McHenry County College Goes after New Expansion Plans

McHenry County College is going back to the drawing board.

Readers will remember that McHenry County College put together a $640 million (about $1 billion with interest), forty-year expansion plan, the first phase of which was a 120,000 square foot addition that would have nearly doubled classroom space and included a fancy health club, complete with multiple swimming pools.

The plan was based on enrollment growing 3% per year ad infinitum.

Only, as it turns out, population in the County is going down, not up, and the number of high school seniors, from which MCC draws 75% of its students, will be 20% smaller in ten years than it is today.

McHenry County College enrollment since it opened.

McHenry County College fall enrollment since it opened.

MCC’s own numbers show enrollment is flat since the McHenry County Promise scholarship money ran out.

McHenry County College enrollment from 1969 to 2013.

McHenry County College enrollment from 1969 to 2013, students and credit hours.

That expansion plan got shot down by the new board.

And for a lot of good reasons.

It turns out that the existing classroom space is only used half of the average school day.

And average class size has dropped from 22 to 17 over the last several years, a 23% decrease.

In fact, it turns out 30% of their classes don’t even have ten students in them!

In other words, the College could add a huge amount of “capacity”, if they needed it, just by upping class size modestly.

So on May 30th, MCC put out a “Request for Qualifications.”

The College wants an architectural firm to “assess the solution(s) which will accommodate the space needs of the College”.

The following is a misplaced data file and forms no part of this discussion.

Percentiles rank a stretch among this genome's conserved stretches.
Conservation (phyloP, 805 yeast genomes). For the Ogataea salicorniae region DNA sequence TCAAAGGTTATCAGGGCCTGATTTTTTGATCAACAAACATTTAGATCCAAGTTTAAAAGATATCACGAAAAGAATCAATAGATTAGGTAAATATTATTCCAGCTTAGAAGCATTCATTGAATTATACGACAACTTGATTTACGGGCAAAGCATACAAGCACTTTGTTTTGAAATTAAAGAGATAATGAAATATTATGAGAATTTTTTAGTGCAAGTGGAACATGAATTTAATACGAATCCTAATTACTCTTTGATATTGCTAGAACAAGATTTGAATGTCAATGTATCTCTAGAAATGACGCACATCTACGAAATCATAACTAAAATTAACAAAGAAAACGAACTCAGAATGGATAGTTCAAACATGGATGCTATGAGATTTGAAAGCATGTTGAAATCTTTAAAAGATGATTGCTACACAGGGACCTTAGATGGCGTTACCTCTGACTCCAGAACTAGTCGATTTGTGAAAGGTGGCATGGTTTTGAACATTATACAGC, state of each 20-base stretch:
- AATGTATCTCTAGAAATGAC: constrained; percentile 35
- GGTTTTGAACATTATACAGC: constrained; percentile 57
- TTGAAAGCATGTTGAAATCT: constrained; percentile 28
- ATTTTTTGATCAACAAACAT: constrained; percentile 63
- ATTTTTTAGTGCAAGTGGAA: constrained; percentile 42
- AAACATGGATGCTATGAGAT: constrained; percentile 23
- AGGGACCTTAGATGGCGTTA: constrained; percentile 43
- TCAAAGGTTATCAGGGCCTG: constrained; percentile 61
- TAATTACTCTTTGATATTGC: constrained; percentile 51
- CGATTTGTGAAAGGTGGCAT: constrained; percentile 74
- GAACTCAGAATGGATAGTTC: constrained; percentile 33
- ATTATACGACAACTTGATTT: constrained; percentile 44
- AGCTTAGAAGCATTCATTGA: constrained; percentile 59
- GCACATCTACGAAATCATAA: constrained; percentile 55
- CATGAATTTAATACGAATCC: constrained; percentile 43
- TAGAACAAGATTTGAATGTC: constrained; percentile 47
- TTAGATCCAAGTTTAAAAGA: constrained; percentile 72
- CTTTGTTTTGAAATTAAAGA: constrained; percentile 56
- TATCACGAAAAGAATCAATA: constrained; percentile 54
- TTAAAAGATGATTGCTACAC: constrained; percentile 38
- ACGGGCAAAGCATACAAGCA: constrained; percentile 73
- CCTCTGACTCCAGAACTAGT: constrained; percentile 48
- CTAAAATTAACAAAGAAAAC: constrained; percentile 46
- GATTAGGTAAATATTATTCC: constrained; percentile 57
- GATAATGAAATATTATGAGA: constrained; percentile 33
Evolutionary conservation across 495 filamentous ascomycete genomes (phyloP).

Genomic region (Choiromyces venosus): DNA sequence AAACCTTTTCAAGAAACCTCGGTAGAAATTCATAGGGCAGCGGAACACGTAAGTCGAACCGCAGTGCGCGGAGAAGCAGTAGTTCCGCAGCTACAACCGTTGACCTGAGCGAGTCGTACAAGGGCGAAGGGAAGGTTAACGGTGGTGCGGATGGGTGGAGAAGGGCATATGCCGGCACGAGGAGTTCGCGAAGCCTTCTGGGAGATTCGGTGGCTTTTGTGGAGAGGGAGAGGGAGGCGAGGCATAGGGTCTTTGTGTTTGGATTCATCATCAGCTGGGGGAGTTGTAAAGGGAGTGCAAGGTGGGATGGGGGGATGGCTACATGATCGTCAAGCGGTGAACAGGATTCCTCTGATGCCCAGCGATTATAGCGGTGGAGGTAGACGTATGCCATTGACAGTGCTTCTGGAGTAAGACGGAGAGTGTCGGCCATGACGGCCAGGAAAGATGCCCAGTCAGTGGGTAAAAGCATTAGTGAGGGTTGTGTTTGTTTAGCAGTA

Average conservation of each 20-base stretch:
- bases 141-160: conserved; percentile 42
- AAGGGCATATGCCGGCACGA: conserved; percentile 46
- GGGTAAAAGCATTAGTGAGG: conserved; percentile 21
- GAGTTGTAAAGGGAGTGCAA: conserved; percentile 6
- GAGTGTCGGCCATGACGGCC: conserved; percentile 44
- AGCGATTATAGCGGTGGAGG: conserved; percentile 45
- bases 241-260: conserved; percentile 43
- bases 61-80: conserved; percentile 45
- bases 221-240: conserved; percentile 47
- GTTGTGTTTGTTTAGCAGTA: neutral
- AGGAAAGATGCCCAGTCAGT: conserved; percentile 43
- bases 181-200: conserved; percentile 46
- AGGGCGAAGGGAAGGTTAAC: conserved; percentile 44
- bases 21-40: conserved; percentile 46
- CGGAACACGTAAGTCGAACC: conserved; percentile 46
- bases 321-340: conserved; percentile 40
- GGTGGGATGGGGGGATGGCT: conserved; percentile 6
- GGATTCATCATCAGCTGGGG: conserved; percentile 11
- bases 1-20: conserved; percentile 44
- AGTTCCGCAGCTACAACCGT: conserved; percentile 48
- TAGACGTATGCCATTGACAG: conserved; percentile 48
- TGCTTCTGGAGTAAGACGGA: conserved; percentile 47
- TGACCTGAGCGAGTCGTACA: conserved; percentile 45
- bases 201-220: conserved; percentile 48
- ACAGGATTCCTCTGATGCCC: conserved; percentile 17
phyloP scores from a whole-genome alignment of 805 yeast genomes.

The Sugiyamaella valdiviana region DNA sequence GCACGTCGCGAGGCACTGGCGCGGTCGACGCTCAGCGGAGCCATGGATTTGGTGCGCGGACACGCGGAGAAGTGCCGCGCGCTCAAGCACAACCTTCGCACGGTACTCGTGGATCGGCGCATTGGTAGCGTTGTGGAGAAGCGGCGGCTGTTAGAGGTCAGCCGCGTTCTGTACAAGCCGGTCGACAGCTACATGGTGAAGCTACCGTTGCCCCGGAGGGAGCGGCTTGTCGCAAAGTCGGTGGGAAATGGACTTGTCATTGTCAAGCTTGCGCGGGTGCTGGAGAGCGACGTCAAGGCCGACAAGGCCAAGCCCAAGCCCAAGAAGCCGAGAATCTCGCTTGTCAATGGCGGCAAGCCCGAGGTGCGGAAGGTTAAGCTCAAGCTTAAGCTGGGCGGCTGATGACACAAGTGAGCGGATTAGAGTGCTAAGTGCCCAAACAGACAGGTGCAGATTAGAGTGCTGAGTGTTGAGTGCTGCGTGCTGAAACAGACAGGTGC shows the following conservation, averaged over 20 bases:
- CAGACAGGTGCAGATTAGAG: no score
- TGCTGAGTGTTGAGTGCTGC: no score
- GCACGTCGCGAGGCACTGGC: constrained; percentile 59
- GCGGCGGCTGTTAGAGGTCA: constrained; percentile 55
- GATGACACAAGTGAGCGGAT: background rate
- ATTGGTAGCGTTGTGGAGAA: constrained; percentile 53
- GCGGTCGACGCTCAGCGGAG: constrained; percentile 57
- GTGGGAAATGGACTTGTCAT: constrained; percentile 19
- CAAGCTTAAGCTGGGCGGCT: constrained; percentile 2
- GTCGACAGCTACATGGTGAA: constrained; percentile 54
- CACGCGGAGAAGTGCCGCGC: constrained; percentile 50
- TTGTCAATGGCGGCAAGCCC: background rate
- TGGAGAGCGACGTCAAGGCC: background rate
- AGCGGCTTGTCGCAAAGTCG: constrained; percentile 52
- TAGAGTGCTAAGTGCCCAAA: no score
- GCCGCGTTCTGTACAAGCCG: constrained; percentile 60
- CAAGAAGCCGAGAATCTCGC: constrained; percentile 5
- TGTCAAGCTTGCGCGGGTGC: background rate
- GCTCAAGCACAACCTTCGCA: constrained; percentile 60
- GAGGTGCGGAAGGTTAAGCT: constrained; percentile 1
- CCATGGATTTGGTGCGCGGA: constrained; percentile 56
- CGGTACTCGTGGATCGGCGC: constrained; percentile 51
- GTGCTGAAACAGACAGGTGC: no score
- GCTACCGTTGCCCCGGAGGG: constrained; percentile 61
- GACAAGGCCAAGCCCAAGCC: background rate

The RFP says “Current space utilization must be confirmed, and future requirements for each area must be determined.”

Roger that.

It goes on to say, “the conceptual designs shall include the following option(s):

• New building
• Renovation of existing space
• Building addition(s)/building up on existing structure(s)
• Offsite property options if deemed cost effective

At Thursday’s meeting the Board is supposed to approve whatever firm is selected.

The committee making the recommendation, however, has been stacked so MCC President Vicky Smith can control it.

No word yet on the cost of hiring yet another consultant.


McHenry County College Goes after New Expansion Plans — 6 Comments

  1. Am I missing something here?

    On the one hand, MCC is hiring an architect to advise them what new capital projects they need, and the next story down, MCC has already decided they need $75 million for new capital projects, and they want the state to pay for $56 million of it.

    Which is it?

    They know what they need, or they need a consultant to TELL them what they need?

    I’m so confused!

  2. They need to utilize some of the larger empty buildings for classes to make them more accessible to students outside of Crystal Lake.

    The old Walmart or Sear in McHenry could have some classes.

    Also what about teaching more online classes.

  3. Maybe Vicky Smith has been informed by the same people who posted the job for illegal alien baby sitters that McHenry County will be the recipient of thousands of illegal alien children?

  4. Come to Huntley for an off-site location.

    This is a perfect venue due to the 90/47 Toll Road, business & medical expansions, restaurant growth, educated community; and we pay taxes toward MCC. Huntley H.S. has a medical training program; students will be able to work in Heritage Woods and Deer Path, Centegra Hospital, Alden Step-Down Living Facility, Family Alliance, and Centegra Immediate Care.

    By the way, I take classes 3-4 times a quarter at MCC and I rarely see full classrooms.

    R. Goldman
    Huntley Trustee

  5. How is any discussion of spending public funds for any project other than crisis funding even being entertained?

    At property tax rates higher than 3% of property value–compared to national average around 1.15%–how can our property values do anything but continue to plummet, or remain at levels whereby cash buyers snap up foreclosed properties and rent them at excellent rates of return on investment, as our tax rates increase?

    How can Board members look citizens in the eye and justify frivolous spending that destroys the value of a person’s home?

    How much higher education could be purchased if every household in McHenry County were allowed to keep the 1.5%-2.5% above average of home value that is being taken by County taxes for profligate spending on projects such as this?

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